Presented also are the concepts of Relational Mindfulness, Joining Through the Truth, and psychological patriarchy.

Learning objectives:

  • Explain the 3 Phases of RLT and how RLT differs from traditional therapy
  • Understand the RLT view of power imbalances in couples, of psychological patriarchy, and how these are addressed through therapy
  • Describe the role and approach of the therapist in RLT
  • Explain Relational Mindfulness and the “fight, flight, fix” responses 
Class 2.

Content types included in this module:

OVERVIEW OF PHASE 1

The reasons why, in RLT, data must be gathered as a first stage of therapy. Also laid out are the seven diagnostic lenses of RLT, and the first first explored in depth. The “stance, stance, dance” dynamic is explained, tools are given to describe each partner’s pattern and the dance that results, and the goal of therapy in working with this entire dynamic is expressed. Losing strategies, preconditions, and blatant/latent stances are explored.

Learning objectives:

  • List the seven lenses
  • Explain the role of data gathering
  • Understand how preconditions are addressed in RLT
  • Differentiate the various losing strategies clients employ
  • Explain the difference between blatant and latent stances
Class 3.

Content types included in this module:

RLT LENSES 4,5 and 6

Relational trauma and its impact on adult relationships is explored. The three major family of origin roles are discussed, and advice is given on how to work with grandiose partners. The Relationship Grid diagnostic tool is laid out as a tool to help you identify each partner’s relational stance. You will also explore the two kinds of boundaries and self-esteem, with advice on how to work with grandiosity.

Learning objectives:

  • Explain the relational grid and track losing strategies against it
  • Describe the two kinds of boundaries
  • Outline the major family of origin roles and how they play with stances
  • Understand effective approaches to working with grandiose women as well as grandiose men
Class 4.

Content types included in this module:

USE OF THE RLT LENSES IN INTERVENTION & FINDING LEVERAGE

We move from diagnosis to treatment. Here, you will learn how to use the RLT approach of Joining Through the Truth to lovingly confront clients and engage them in the therapeutic process. The concept of leverage is explored: what it is, why it’s necessary, and how it can be used. Advice is given on empowering latent people, and the concept of the “relational champion” is presented.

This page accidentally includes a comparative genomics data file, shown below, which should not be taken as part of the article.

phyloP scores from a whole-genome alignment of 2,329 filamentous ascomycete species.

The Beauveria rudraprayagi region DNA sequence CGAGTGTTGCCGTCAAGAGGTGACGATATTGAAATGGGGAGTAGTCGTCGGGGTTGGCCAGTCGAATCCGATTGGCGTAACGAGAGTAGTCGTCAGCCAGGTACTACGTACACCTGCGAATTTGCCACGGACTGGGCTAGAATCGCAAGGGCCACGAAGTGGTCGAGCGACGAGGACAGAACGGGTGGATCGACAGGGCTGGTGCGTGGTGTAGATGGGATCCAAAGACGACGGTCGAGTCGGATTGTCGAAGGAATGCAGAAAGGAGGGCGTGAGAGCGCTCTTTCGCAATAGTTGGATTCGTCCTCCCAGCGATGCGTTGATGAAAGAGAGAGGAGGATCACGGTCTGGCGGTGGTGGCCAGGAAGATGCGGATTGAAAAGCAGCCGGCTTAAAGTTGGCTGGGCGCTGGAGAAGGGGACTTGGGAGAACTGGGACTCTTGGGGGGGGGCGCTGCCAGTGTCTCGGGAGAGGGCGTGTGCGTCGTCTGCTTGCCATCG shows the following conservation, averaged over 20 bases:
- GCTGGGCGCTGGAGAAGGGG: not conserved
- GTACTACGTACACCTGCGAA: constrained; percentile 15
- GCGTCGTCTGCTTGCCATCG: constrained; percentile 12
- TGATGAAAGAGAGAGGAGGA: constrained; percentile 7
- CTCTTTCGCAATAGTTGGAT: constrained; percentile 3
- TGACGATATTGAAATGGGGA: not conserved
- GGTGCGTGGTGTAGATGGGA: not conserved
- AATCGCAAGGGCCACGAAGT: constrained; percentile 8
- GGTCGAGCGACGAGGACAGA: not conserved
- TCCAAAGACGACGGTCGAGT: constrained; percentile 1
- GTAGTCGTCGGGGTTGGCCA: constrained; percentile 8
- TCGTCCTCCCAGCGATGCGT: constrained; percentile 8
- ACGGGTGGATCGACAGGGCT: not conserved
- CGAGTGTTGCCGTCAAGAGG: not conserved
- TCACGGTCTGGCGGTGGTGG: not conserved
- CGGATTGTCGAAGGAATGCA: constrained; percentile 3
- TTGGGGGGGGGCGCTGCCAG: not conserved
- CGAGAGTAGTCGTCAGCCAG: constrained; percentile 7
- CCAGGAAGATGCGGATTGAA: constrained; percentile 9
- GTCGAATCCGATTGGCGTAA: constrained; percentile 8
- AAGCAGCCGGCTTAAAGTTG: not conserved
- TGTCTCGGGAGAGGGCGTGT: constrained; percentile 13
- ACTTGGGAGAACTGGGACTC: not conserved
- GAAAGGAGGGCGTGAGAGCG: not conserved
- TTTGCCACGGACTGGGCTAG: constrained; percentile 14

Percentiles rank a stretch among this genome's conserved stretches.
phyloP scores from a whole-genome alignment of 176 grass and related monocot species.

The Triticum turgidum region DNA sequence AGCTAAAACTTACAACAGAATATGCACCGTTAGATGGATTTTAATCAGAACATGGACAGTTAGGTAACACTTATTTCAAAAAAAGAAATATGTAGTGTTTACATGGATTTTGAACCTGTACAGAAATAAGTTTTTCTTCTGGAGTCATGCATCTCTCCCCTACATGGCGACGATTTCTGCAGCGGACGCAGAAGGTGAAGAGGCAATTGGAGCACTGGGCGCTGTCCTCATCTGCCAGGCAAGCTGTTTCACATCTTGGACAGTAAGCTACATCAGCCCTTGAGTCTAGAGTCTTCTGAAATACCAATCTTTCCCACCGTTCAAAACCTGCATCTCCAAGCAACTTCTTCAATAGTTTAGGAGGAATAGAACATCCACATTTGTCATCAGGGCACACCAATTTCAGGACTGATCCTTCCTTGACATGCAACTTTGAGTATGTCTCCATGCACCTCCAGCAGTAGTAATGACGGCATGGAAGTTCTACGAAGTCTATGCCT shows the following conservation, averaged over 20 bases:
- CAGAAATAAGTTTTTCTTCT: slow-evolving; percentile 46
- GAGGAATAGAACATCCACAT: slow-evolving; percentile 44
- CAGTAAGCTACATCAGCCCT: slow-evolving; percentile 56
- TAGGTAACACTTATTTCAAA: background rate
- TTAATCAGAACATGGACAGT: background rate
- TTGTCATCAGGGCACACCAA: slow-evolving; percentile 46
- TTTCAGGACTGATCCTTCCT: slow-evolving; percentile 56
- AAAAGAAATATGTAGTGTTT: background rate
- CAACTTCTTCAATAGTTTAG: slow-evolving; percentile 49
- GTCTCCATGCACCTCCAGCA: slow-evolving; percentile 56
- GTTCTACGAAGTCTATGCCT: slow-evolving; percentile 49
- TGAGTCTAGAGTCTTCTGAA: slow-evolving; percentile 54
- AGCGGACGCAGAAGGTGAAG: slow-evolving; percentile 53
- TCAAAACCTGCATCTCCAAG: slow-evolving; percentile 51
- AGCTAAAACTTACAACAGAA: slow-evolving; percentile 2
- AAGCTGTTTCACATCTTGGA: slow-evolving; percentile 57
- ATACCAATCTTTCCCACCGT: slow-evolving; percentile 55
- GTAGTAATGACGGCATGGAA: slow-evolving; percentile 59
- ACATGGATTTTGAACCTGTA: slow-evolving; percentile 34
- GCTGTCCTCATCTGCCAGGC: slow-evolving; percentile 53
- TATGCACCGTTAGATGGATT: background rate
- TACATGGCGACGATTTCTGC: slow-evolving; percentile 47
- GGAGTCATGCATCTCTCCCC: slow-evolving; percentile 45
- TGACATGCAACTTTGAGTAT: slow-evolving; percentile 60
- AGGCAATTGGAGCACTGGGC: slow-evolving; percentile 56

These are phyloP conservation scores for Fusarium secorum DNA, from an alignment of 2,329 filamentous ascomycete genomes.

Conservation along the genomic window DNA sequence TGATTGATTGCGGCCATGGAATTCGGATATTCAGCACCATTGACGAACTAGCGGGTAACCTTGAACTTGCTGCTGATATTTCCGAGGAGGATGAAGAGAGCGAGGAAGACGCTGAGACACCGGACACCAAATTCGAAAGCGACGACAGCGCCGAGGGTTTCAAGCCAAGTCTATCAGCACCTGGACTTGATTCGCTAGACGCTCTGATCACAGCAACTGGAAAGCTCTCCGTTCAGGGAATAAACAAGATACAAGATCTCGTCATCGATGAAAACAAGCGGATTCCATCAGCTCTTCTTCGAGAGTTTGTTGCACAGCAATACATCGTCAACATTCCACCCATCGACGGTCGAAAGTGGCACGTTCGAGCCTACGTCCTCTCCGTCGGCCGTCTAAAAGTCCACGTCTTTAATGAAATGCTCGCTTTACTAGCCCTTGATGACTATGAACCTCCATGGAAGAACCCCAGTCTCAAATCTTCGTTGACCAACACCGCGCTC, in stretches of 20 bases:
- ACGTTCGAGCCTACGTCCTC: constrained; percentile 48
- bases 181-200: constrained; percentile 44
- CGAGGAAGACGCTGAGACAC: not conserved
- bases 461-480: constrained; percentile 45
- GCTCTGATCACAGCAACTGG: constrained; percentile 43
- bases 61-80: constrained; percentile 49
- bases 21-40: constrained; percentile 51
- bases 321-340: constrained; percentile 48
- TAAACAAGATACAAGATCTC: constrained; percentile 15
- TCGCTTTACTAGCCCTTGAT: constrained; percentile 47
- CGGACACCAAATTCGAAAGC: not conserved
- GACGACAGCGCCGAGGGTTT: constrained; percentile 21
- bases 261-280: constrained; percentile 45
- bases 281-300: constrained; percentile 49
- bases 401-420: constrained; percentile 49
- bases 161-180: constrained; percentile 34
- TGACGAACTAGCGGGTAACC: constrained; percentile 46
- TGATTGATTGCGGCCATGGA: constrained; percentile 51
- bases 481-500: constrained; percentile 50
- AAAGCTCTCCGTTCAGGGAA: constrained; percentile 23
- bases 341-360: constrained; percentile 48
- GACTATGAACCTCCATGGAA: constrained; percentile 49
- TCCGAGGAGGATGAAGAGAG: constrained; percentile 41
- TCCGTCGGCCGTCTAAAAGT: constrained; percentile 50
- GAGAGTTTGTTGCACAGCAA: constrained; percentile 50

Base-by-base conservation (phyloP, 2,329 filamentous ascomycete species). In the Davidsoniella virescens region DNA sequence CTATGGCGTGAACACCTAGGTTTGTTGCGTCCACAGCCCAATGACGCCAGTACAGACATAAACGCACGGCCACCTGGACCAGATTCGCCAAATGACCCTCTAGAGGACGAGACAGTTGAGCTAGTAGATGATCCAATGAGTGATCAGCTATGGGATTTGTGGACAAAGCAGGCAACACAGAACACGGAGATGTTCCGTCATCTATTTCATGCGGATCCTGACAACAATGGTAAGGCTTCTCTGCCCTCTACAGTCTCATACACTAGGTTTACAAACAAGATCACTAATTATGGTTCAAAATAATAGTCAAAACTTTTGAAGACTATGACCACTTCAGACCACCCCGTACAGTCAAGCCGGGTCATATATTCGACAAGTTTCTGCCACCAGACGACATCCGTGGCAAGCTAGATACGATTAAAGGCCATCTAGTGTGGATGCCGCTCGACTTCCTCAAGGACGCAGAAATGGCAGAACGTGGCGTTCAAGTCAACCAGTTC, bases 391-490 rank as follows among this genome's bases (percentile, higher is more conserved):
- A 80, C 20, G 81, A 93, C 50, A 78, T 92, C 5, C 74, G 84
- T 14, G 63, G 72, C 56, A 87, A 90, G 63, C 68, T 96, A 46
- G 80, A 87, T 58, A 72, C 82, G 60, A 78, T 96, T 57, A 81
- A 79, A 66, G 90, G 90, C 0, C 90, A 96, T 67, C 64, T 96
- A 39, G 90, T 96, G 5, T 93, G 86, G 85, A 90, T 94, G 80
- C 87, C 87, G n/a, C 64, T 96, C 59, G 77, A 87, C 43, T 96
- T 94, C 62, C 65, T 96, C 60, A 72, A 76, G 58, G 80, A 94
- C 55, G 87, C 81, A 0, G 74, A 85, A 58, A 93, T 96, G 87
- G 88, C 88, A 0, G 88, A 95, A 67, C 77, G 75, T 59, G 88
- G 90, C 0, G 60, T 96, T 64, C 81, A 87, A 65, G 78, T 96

Learning objectives:

  • Understand the concept of leverage and how to use it
  • Describe strategies for latent people
  • Understand that RLT requires that the latent person be a “relational champion” in therapy 
Class 5.

Content types included in this module:

RECONNECTING THE BLATANT
This module focuses on empowering the latent, finding leverage, and reconnecting the blatant.  From a neurobiological perspective we discuss how to create the right combination of stress and safety for promoting change.  We explore how to work with the fears of the latent and the grandiosity of the blatant.  Terry demonstrates joining through the truth with a blatant man.
 

Learning objectives:

  • Understand the concept of appropriate discrepancy and how it works with Neuroplasticity
  • Understand types of leverage
  • know how to join through the truth
“Terry helps reawaken couples who seem trapped in a long-term stalemate and allows them to move toward growth and fuller Selfhood.”

Richard Schwartz, originator of Internal Family Systems

8 Ways RLT is Different From Traditional Therapy

ADDRESSING GRANDIOSITY AND SHAME

Traditional psychotherapy focuses primarily on healing shame: helping people come up from feeling “one-down,” or inferior. RLT is just as concerned with shame’s cousin, grandiosity. We help people come to the level ground, neither “one-up” and superior nor “one-down” and inferior.

LASTING TRANSFORMATION

In traditional therapy, character is considered deeply embedded and hard to change. In RLT, we see character as more or less equal to one’s internalized family—the repertoire of relational themes inherited from the family of origin. Character is changeable. We set the bar high: we expect to see dramatic change in our clients. It’s not unusual for clients to simply stop doing negative things they’ve done their whole lives. And, with support, these changes can be permanent. RLT moves fast and makes things happen—its techniques help clients make real characterological changes.

IT’S ABOUT SUBJECTIVE REALITY

There is no room for objective reality in personal relationships. Who’s right or wrong doesn’t matter. It’s about two subjective realities that have to negotiate with each other, make things work for themselves as a team. In RLT, we focus on helping clients work as a team with an “us vs. the problem” mindset and move beyond the “you vs. me” mindset and the power struggle of who’s right.

WE TAKE SIDES​

In RLT, therapists are not neutral—we take sides. Not all problems in a relationship are 50/50, some are 70/30, some are 99/1. When there’s power imbalance, we explicitly side with the one-down person to restore balance. RLT therapists don’t try to seduce or earn the trust of grandiose people; instead, we gather data and use leverage to engage resistant clients in the process.